The Life Cycle of L. bicolor (Maire) P.D. Orton
In L. bicolor, single meiospores germinate to produce haploid, monokaryotic mycelia. Two complex mating-type factors control sexual compatibility in the monokaryons and regulate the maintenance of the dikaryotic state. Fusion of sexually compatible haploid monokaryotic mycelia results in the formation of the dikaryotic mycelium. The hyphae of L. bicolor dikaryons develop clamp connections at each septum, while the hyphae of monokaryons do not. The dikaryon is the predominant vegetative structure in L. bicolor and most other basidiomycetes. Under appropriate conditions, the dikaryon produces the fruit bodies within which meiosis occurs. The monokaryotic and dikaryotic mycelia are capable of indefinite growth, allowing for the maintenance and duplication of the genotype of each ploidy state. The ectomycorrhizal symbiosis is generally induced by dikaryotic mycelia.
Laccaria bicolor S238N-H82: origin and culture conditions
A fruit body was collected in 1976 under Tsuga mertensiana in the Crater Lake National Park (Oregon, USA) by J Trappe & R Molina and deposited at the Forest Service (Corvallis). A subculture of this strain, so-called S238-O, was transferred to the INRA-Nancy in 1980 and renamed S238N. Spores were obtained from a sporophore collected under Pseudotsuga menziesii, inoculated with L. bicolor strain S238N in a glasshouse (Le Tacon et al. 1992) and germinated according to Fries (1983). Up to 100 different monokaryotic mycelia, including the H82 line, were stored and subcultured at INRA-Nancy.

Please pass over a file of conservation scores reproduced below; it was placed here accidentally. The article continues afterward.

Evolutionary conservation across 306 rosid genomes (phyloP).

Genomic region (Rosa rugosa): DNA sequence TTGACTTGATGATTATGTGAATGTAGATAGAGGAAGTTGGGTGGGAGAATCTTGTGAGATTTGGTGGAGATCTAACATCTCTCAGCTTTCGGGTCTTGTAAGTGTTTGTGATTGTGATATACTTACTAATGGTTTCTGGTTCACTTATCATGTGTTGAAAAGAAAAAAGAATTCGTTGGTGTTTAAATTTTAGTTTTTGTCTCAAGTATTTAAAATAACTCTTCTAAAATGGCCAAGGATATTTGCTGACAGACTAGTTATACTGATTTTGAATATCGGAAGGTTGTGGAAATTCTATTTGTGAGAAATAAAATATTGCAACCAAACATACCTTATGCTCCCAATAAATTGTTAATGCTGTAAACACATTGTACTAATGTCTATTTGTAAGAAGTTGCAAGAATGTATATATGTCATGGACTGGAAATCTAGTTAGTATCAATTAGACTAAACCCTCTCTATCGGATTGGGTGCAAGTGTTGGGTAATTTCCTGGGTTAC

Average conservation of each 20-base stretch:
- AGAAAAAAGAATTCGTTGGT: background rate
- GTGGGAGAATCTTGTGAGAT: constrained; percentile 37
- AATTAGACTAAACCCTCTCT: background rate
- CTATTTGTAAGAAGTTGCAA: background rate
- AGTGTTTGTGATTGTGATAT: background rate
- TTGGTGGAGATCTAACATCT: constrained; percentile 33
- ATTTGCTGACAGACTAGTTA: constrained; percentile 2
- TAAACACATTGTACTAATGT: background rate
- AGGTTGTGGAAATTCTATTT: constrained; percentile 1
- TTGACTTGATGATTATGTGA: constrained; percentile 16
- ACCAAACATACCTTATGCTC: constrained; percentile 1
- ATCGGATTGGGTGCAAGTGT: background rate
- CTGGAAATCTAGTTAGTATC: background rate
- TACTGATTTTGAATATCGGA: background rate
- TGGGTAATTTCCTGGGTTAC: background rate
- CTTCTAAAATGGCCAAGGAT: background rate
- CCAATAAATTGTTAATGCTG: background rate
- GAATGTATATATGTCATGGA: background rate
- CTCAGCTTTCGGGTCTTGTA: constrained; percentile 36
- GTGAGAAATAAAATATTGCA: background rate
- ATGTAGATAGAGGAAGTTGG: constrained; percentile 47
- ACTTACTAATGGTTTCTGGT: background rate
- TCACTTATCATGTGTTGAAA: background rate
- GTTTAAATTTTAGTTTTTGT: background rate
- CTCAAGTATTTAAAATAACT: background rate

For purification of the HMW DNA used for genomic library construction, the haploid monokaryotic line S238N-H82 was grown in petri dishes containing Pachlewski-agar medium and incubated at 25°C.
The progenitor dikaryon, the component progenitor haploids, and the haploid monokaryotic line S238N-H82 were archived in duplicate in 1 ml of 15% glycerol at –80ƒ. The progenitor strains and all derivative strains are available upon request.